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Sökning: WFRF:(Seneviratne Sonia I.) > (2016)

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  • Berg, Alexis, et al. (författare)
  • Land-atmosphere feedbacks amplify aridity increase over land under global warming
  • 2016
  • Ingår i: Nature Climate Change. - : Nature Publishing Group. - 1758-678X. ; 6:9, s. 869-874
  • Tidskriftsartikel (refereegranskat)abstract
    • The response of the terrestrial water cycle to global warming is central to issues including water resources, agriculture and ecosystem health. Recent studies indicate that aridity, defined in terms of atmospheric supply (precipitation, P) and demand (potential evapotranspiration, E p) of water at the land surface, will increase globally in a warmer world. Recently proposed mechanisms for this response emphasize the driving role of oceanic warming and associated atmospheric processes. Here we show that the aridity response is substantially amplified by land-atmosphere feedbacks associated with the land surface's response to climate and CO 2 change. Using simulations from the Global Land Atmosphere Coupling Experiment (GLACE)-CMIP5 experiment, we show that global aridity is enhanced by the feedbacks of projected soil moisture decrease on land surface temperature, relative humidity and precipitation. The physiological impact of increasing atmospheric CO 2 on vegetation exerts a qualitatively similar control on aridity. We reconcile these findings with previously proposed mechanisms by showing that the moist enthalpy change over land is unaffected by the land hydrological response. Thus, although oceanic warming constrains the combined moisture and temperature changes over land, land hydrology modulates the partitioning of this enthalpy increase towards increased aridity.
  • Murray-Tortarolo, Guillermo, et al. (författare)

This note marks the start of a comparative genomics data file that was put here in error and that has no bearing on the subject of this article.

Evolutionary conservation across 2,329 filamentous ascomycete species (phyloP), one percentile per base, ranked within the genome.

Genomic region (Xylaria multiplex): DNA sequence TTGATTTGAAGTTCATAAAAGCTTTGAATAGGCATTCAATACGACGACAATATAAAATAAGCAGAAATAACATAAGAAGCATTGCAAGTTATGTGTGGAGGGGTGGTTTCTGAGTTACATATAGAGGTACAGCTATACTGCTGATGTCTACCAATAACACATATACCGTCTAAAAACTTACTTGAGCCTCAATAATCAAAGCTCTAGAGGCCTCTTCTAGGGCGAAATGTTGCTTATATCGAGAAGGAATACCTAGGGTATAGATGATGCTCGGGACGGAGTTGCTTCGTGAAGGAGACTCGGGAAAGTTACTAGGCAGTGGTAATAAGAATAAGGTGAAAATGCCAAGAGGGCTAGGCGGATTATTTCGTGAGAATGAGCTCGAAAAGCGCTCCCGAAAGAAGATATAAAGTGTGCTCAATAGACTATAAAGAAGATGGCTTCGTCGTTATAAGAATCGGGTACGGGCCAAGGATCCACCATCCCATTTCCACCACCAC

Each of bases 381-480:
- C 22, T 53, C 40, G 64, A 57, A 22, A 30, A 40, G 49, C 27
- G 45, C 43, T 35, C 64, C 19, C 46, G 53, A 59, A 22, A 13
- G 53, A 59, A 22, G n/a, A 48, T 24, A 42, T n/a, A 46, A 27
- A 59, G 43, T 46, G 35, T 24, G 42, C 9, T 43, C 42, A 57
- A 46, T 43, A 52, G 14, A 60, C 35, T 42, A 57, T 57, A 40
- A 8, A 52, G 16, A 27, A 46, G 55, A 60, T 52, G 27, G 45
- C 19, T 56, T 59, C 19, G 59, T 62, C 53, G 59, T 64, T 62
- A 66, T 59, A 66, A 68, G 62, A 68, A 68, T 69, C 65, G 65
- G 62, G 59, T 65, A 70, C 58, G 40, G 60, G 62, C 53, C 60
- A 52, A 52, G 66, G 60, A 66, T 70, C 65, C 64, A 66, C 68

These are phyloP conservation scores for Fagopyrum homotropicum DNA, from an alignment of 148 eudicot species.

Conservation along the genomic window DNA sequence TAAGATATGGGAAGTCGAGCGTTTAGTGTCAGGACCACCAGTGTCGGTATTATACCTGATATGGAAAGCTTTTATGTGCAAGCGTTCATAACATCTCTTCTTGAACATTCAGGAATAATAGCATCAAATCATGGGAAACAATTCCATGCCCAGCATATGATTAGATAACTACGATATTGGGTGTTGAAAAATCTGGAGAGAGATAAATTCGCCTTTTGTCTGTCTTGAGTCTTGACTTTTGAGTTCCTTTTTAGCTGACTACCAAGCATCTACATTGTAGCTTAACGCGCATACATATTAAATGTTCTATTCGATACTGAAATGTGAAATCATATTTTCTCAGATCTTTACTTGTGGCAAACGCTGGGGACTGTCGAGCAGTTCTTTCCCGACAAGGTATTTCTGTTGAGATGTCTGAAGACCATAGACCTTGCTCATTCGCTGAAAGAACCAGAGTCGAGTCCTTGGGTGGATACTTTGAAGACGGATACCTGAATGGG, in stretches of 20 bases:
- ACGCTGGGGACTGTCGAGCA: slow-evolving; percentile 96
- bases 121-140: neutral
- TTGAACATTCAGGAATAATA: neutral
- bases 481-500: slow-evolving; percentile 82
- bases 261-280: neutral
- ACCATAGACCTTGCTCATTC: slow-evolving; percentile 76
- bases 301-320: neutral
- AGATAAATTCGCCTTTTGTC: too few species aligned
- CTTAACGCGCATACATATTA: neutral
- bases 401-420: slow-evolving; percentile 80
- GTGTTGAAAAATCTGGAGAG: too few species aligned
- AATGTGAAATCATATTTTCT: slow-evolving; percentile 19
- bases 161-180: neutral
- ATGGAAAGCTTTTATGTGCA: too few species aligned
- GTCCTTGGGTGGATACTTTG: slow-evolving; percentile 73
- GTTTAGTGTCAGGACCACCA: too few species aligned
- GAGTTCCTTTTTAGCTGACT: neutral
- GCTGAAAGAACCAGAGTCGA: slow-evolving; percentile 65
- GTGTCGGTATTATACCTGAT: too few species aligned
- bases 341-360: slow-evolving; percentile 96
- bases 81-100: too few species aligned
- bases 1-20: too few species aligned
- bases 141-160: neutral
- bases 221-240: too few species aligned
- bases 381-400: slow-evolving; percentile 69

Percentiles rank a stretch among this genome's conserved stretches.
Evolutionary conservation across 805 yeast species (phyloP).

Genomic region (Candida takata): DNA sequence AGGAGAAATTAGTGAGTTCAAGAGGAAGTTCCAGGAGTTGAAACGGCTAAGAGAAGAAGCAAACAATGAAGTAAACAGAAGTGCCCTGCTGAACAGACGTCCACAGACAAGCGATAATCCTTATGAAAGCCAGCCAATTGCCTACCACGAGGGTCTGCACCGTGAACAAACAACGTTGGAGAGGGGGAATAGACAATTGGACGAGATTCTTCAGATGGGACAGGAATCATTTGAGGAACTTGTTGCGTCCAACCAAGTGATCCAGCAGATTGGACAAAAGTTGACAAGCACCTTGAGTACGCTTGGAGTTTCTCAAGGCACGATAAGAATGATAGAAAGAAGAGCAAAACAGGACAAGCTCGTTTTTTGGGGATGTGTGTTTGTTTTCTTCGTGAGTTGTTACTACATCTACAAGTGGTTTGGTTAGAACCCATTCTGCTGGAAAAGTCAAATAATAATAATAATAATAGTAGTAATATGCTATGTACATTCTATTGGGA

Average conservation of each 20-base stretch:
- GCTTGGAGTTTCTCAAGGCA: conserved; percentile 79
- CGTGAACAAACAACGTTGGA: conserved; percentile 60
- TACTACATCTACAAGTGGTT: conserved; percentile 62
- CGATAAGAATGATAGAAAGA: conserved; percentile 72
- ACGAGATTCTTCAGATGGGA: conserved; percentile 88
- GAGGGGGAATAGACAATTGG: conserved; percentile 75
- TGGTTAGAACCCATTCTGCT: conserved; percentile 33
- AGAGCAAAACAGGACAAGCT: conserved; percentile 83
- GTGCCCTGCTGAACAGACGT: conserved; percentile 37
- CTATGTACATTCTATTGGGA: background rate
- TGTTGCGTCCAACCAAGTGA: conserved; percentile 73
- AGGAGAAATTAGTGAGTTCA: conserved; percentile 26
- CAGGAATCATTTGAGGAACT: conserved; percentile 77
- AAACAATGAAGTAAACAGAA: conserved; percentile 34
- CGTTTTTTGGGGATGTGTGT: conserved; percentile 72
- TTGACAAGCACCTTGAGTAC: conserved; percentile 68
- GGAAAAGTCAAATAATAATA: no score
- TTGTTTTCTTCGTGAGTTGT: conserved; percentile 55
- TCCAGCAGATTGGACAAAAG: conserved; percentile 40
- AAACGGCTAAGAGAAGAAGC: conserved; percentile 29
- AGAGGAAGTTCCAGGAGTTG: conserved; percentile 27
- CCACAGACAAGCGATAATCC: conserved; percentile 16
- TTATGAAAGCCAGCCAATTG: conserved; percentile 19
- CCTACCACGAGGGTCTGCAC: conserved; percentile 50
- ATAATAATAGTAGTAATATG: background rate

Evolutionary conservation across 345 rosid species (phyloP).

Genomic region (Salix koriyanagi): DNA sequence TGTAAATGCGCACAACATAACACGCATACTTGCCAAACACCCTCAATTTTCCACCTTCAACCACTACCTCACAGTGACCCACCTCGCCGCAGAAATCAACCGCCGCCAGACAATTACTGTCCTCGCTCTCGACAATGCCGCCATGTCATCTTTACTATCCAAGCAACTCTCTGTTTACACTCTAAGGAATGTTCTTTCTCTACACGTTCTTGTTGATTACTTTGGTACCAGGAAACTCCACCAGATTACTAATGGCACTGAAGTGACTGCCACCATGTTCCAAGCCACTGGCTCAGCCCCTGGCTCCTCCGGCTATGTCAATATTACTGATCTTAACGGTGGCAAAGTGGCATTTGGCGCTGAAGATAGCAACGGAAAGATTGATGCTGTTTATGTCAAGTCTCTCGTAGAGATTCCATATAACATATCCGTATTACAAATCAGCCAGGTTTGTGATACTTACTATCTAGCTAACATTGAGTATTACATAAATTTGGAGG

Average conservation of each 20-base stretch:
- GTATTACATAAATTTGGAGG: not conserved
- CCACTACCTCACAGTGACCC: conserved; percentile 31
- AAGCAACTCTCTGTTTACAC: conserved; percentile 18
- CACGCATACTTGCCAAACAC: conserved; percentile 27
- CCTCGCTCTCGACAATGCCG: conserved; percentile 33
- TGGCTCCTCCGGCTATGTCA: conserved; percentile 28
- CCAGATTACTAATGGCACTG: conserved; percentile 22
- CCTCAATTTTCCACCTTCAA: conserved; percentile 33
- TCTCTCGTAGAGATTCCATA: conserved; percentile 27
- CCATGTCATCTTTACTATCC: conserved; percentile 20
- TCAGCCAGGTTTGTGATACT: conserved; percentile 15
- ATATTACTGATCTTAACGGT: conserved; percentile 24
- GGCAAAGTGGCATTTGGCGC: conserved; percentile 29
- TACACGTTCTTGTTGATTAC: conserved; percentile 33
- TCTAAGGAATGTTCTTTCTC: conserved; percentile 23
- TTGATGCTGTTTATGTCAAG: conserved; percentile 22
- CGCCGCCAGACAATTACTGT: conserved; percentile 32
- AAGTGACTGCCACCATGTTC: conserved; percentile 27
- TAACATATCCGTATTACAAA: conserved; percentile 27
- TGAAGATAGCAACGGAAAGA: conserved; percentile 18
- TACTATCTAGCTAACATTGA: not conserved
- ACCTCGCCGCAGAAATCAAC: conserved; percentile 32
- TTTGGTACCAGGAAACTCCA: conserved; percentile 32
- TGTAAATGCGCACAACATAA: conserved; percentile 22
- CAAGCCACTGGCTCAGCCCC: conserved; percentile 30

• The dry season intensity as a key driver of NPP trends
  • 2016
  • Ingår i: Geophysical Research Letters. - : American Geophysical Union (AGU). - 1944-8007. ; 43:6, s. 2632-2639
  • Tidskriftsartikel (refereegranskat)abstract
    • We analyze the impacts of changing dry season length and intensity on vegetation productivity and biomass. Our results show a wetness asymmetry in dry ecosystems, with dry seasons becoming drier and wet seasons becoming wetter, likely caused by climate change. The increasingly intense dry seasons were consistently correlated with a decreasing trend in net primary productivity (NPP) and biomass from different products and could potentially mean a reduction of 10–13% in NPP by 2100. We found that annual NPP in dry ecosystems is particularly sensitive to the intensity of the dry season, whereas an increase in precipitation during the wet season has a smaller effect. We conclude that changes in water availability over the dry season affect vegetation throughout the whole year, driving changes in regional NPP. Moreover, these results suggest that usage of seasonal water fluxes is necessary to improve our understanding of the link between water availability and the land carbon cycle.
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